Through the course of my JD so far, De Minimis has been plagued by submissions which incite racism, sexism, and perhaps worst of all, the big-brained centrist “think”-piece that was “The Woke Oblivion.”
It is a testimony to the privilege of some at this law school that they see nothing wrong with speaking first on topics they know little about. This became obvious to me with “You Cannot Be Pro Choice and Pro Vaccine Mandate,” which couldn’t have had stronger “cis male speaking out of turn” energy if its author used the piece to announce their running for elected office with the Liberal Party.
The issue here is the prevalence of works which do little to promote constructive thought. We see too many articles which betray privilege; treating major issues as mere semantic curiosities, rather than considering the experiences of real people.
Before we proceed, yes, I have one of those privileged standpoints. If you’ve ever managed to peer through the blinding glare of my pale skin, you’d know that. I’m another cis white man with something to say. But the purpose of this article isn’t to play saviour or speak for anyone else. It’s to reflect on the state of this publication. We need more of the student body to bring forward their experiences and perspectives. We need more thought-provoking pieces, more witty zingers and satire, more high-quality discussions and debate in this publication. Don’t get me wrong. There’s plenty of articles published by this masthead that I’ve loved reading, and that they have published works polemic enough to inspire this chronically lazy student to write something is to the editorial team’s credit. Still, I don’t think the dogged “neutrality” claimed by them in publishing certain submissions, to the point of having to endure external probes into racial discrimination, is actually very neutral at all.
So what are we, the incensed law school public, to do about this state of affairs? It seems to me that we represent the overwhelming majority. Should the LSAT test what it’s supposed to, we are supposed to be rationally minded, intelligent people, and rationally minded, intelligent people tend to be upset when their law school, or an aspect thereof, represents values misaligned with their own. Furthermore, rationally minded, intelligent people tend not to propagate values such as vaccine scepticism, racism, or “anti-political correctness” (which, as far as I can tell, really means being anti making others feel comfortable, and anti allowing those who have not enjoyed as easy a life as you to join your elite spaces).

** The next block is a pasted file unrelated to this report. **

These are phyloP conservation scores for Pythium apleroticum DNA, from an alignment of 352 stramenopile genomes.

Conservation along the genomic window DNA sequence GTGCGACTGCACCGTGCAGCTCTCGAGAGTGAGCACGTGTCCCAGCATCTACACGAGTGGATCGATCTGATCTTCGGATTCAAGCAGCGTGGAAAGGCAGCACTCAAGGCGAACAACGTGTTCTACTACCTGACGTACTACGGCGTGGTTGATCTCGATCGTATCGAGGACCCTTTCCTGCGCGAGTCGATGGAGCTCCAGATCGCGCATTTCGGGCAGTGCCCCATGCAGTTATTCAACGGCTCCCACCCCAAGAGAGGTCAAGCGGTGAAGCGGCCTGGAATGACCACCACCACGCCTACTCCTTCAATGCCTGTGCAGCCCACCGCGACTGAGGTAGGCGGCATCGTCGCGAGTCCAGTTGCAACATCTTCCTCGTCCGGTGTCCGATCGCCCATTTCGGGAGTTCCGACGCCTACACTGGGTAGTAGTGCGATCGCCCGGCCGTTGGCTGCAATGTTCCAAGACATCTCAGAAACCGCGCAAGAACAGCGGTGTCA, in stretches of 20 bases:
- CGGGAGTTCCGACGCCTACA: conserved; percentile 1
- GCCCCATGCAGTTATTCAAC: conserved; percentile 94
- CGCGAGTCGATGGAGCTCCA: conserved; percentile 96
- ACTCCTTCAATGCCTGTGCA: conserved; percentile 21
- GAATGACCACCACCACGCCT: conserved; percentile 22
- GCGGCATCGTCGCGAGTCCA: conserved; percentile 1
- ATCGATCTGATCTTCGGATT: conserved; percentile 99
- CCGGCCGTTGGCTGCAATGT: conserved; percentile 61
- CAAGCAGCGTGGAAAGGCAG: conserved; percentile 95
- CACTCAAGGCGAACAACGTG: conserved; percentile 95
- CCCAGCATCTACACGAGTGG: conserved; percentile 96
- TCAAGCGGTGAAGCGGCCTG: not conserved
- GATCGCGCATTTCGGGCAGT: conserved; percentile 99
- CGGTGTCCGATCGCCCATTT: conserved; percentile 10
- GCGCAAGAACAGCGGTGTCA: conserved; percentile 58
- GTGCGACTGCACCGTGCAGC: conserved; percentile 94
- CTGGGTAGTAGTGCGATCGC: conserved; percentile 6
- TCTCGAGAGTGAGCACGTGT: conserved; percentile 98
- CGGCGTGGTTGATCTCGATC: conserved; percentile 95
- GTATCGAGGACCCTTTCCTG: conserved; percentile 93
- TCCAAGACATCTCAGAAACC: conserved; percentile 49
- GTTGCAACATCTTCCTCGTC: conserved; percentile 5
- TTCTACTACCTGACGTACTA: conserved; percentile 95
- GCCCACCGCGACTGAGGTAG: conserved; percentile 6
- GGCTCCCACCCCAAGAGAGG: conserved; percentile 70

I don’t have much in the way of solutions. As evidenced by this article, I’m a much better complainer than anything else. But I have one suggestion. Drown it out. I have read tripe from uninformed people speaking out of turn during my degree. However, the far more memorable aspect of my degree has been the overwhelming number of passionate, intelligent, insightful, witty, funny, and attractive members of this law school. Yes, I’m talking to you, dear reader. The fit you wore in our last D&E tute? Mwah. No notes. Divine.
Where was I? Yeah, drown it out. It seems to me the editorial team of De Min won’t take responsibility for articles they tacitly support by publishing. Cowardice is their right. At least, if this article is published, they are somewhat consistent. So given that cowardice is the right of the editorial team, and given you and I, dear reader, are not members of said editorial team, nor of the Very Special Clique of Private School Lads Who Haven’t Matured a Day Since Their Last Regatta, that leaves only the passionate, intelligent, et cetera people I mentioned earlier. I know you can produce high quality works. I know you have unique and fascinating stories to tell. I know I would enjoy reading your stories far more than the aforementioned works.
I can’t force anybody to write anything. Nor should they feel like they have to. In an ideal world, the editorial team would recognise that they’re aspiring lawyers, not journalists. Their masthead’s name means “trifling matters” or some such. Few things should be more effective reminders that it is not, and need not be, a bastion of “journalistic freedom.” For that reason, their version of “editorial neutrality” is disingenuous. All the same, I think the best way for this law school to enjoy an enriching unofficial newsletter is for people to write good content and submit it. You, dear reader, have the power to produce something more entertaining and thought-provoking than “I’ve never experienced a single hardship and I am very smart and everyone else in my law school is very stinky and stupid.”
James Wilkinson, who doesn’t need a pseudonym.
The views in this article do not necessarily reflect the views of De Minimis or its Editors.